|Congratulations to OJ: Made In America for its Oscar nomination for Best Documentary! Especially Caroline Waterlow, the producer!|
It snowed the last few days. So we went to the park and to the movies. With the ups and downs, warm days and odd events of the winter, a little snow was a welcome break.
So, we called our neighbors, bundled up, shoveled and made our way out, down Hoyt and Union, grabbed a friend, stopped for a bagel, lost a glove, and a scarf, and made to the snow hill in Prospect Park. It feels like Call of the Wild walking through the snow. Once at the big hill, we cascaded through the maze of kids, up and down the hill and back home, where we had baths and cooled off.
After school on Friday, we walked through the snow, across Fulton Mall to the Alamo Theater, where we saw I Am Not Your Negro, the pulsing new Baldwin documentary, based on a book proposal he drafted on the story of three deaths, those of Medgar Evers, Malcolm X and MLK. It s a majestic and painful story about a lingering wound. Baldwin's witnessing is moving and telling. Yet, it is not perfect. The film does not address the homophobia, he often felt at the hands of black writers, such as Amiri Baraka. In the last few months, we've read Giovanni's Room and Notes of Native Son. One of the things I love about Baldwin is his ability to call it like he's sees it, flinching at the flaws in all of us. He once, confessed that while white racism inspired him to fits of righteous indignation, Black homophobia made him want to cry. If ever there was a writer who lived with intersectionality, it was Baldwin. His questions about our lives, identity, and questions about masculinity are still with us today. Contemplating his life, one wonders what he talked about with Malcom X, in terms of sexuality, especially given the questions Manning Marable opens in his biography of the icon. What would the conversations he might have had with Belle Hooks or Marlon Riggs, whose Black Is, Black Ain't offers questions about masculinity that few others have.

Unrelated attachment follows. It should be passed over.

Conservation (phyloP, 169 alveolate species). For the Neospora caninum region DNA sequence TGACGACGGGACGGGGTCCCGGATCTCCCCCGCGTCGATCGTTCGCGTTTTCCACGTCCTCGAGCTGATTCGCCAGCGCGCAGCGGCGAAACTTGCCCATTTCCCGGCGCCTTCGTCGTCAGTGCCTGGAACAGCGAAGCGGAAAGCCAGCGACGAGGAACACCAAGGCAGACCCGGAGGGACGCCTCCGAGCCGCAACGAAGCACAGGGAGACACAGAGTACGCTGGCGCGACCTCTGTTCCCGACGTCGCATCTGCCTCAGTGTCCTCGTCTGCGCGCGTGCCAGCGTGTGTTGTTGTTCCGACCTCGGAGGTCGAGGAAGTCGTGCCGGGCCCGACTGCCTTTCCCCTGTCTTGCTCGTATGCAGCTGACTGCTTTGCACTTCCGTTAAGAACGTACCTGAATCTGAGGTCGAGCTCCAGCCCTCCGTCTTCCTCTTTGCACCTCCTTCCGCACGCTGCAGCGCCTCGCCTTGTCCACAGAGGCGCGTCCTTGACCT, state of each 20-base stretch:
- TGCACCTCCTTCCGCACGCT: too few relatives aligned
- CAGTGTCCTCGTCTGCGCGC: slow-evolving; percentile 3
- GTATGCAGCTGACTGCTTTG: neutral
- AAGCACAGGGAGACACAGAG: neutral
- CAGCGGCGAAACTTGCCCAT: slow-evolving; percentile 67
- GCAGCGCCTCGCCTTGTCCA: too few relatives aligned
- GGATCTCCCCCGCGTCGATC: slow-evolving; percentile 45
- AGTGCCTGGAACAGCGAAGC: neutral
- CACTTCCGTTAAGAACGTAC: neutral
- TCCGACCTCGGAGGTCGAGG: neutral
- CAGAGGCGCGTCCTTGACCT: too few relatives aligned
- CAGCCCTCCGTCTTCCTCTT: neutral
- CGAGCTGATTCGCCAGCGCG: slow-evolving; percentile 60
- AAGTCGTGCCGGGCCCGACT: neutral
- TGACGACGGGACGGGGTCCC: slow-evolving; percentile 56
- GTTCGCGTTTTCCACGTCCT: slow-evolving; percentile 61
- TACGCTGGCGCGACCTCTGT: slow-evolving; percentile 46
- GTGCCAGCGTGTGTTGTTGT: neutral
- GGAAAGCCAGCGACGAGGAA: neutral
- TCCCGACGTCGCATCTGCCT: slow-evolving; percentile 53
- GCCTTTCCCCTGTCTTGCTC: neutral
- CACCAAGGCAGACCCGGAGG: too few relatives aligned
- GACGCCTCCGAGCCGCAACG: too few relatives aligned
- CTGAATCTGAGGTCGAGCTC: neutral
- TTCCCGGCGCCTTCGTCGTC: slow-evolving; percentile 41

On the way home, we talked about the other documentaries this year, including OJ Made in America and 13th. Its been an amazing year for documentaries. Our sister in law Caroline Waterlow produced OJ Made in America. I loved OJ Made in America, binge watching it in one sitting. At the time of the OJ case, I lived in San Francisco and pretty much ignored it. My friends were dying of AIDS. I didn't care to think about the media spectacle happening down South. So the seven hours of the documentary felt like a useful review of a very telling time. It helps it all make sense. And finally, one of my students suggested I watch 13th. Its a spellbinding and painful history of the us 13th Amendment, the failed story of reconstruction, and the descent from the War on Poverty to the War on Drugs. Hopefully this is changing today. But with ICE raids in California, it feels like we are still filling the jails. Yet, it does not tell the story of the 13th Amendment as effectively as the documentary, the Corporation. As a whole, these three documentaries speak to a hunger for an effecting accounting of the story of race in the US.
Walking home through the streets of Brooklyn, I felt a sense of gratitude for being here, a place where we blend into each other. Certainly the wounds persist. But we are living with them in hopefully a more open way now.
Snow flakes were pouring through the sky as we walked home.
|The snowy streets and movies of Brooklyn.|